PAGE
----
YouTube plays to video game loving viewers18 june 2015, 16:30
YouTube is wading confidently into turf dominated by Amazon-owned Twitch, with a service tailored for the hot trend of videogame play as a spectator sport, AFP reports.
The globally popular online video-sharing service provided industry insiders an early look at YouTube Gaming at an Electronic Entertainment Expo extravaganza that ends Thursday in Los Angeles.
"Having a destination where you can get all the gaming content you care about is really important," YouTube head of gaming partnerships Ryan Wyatt told AFP as he demonstrated the soon-to-be-launched venue for live or on-demand video focused on gaming.
"That is why we created this."
Billions of hours of video related to gaming are watched monthly at YouTube, from "walk-through" clips showing players how to handle challenges, to comedic commentary and in-game action, according to Wyatt.
The online arena for video game channels incorporates the search smarts of Google, which owns YouTube, to surface fresh or must-see content.
Billions of game-watching hours
The potential audience for YouTube Gaming is huge given that hundreds of millions of people seek out videogame-related content at the service.
"We are doing billions of hours of watch time in gaming," Wyatt said. "There should be a lot of traction going into this."
YouTube Gaming will debut in Britain and the United States in the coming months, featuring on-demand video as well as live broadcasting of games being played.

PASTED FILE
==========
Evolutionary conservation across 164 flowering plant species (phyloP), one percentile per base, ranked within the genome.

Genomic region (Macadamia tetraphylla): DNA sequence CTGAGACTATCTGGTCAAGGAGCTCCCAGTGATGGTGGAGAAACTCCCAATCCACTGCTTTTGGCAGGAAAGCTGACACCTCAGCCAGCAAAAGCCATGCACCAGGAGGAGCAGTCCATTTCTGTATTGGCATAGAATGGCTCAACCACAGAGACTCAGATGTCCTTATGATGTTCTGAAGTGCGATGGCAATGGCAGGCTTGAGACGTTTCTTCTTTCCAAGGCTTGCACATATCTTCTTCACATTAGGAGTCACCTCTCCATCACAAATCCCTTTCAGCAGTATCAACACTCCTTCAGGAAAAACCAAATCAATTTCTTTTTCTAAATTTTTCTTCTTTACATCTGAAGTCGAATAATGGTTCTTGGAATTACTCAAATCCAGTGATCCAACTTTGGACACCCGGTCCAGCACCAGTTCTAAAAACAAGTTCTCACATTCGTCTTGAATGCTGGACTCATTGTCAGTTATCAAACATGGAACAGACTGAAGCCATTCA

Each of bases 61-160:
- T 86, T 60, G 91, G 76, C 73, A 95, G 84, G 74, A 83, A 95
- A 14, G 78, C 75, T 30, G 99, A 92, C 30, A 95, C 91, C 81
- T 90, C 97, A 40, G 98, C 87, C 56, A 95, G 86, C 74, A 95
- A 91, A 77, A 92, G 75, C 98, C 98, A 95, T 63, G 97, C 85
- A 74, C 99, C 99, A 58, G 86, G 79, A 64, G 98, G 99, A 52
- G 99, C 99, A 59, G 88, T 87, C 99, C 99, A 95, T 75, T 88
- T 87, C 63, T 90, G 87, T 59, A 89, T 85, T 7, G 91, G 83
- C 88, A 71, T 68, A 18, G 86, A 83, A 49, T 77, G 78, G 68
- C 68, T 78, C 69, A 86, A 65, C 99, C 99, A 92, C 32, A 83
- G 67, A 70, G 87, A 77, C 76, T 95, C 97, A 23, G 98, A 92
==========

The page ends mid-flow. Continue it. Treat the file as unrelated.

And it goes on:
Along with the YouTube Gaming website accessible through web browsers, there will be an application for mobile devices.
Leading video game play broadcasting platform Twitch was at E3 in force, streaming press conferences, demos, interviews and more.
US online retail giant Amazon last year bolstered its Internet video presence, whistling past Google to snatch up Twitch and its huge audience for live-streamed gaming.
The acquisition was one of the largest in Amazon's history: $970 million in cash for the three-year-old Internet company.
Twitch Interactive streams games being played for non-playing viewers to watch, and hosts gaming events.
It allows viewers to chat with the players and others, lending it some of the qualities of social networking websites, and it sells advertising to generate income.
Google had reportedly been working out a billion-dollar deal last year to buy Twitch, but backed off due to anti-trust concerns and cleared the way for Amazon to swoop in.
The take-over came with a boom in online viewing of real-time video game or computer game play as "e-sports" attract growing crowds as spectator events.
Console makers Sony and Microsoft have built Twitch game streaming capabilities into PlayStation 4 and Xbox One, respectively.
"We put a big bet on streaming of game play being a strong part of the console universe," Sony Computer Entertainment chief Andrew House told AFP.
"I think we made the right bet, putting a share button on the controller was a big statement."
Twitch bills itself as the world's largest video game broadcasting network.
Millions of people monthly watch video game play streamed using Twitch, which boasts partners such as the Electronic Sports League, Major League Gaming and IGN Pro League.
San Francisco-based Twitch was created by the founders of live video streaming platform Justin.tv -- Justin Kan and Emmett Shear.
"People want to immediately make it Google versus Amazon, YouTube versus Twitch, but it is really about empowering people to broadcast and share," Wyatt said.
"We owe it to our viewers to have a live product; it is natural to say we are taking on their core business."
Live broadcasting of videogame play has been at the heart of a booming "e-sports" trend. Wyatt saw similar attractions at work when it came to winning fans for e-sports and traditional sports.
"There is something clearly awesome about watching competition in general," Wyatt said.
"It almost feels like e-sports was inevitable."
He predicted that e-sports would become a billion-dollar industry by the year 2018.
"It goes with the passion for gaming," said Yves Guillemot, chief executive of French video game titan Ubisoft. "E-sports will grow fast."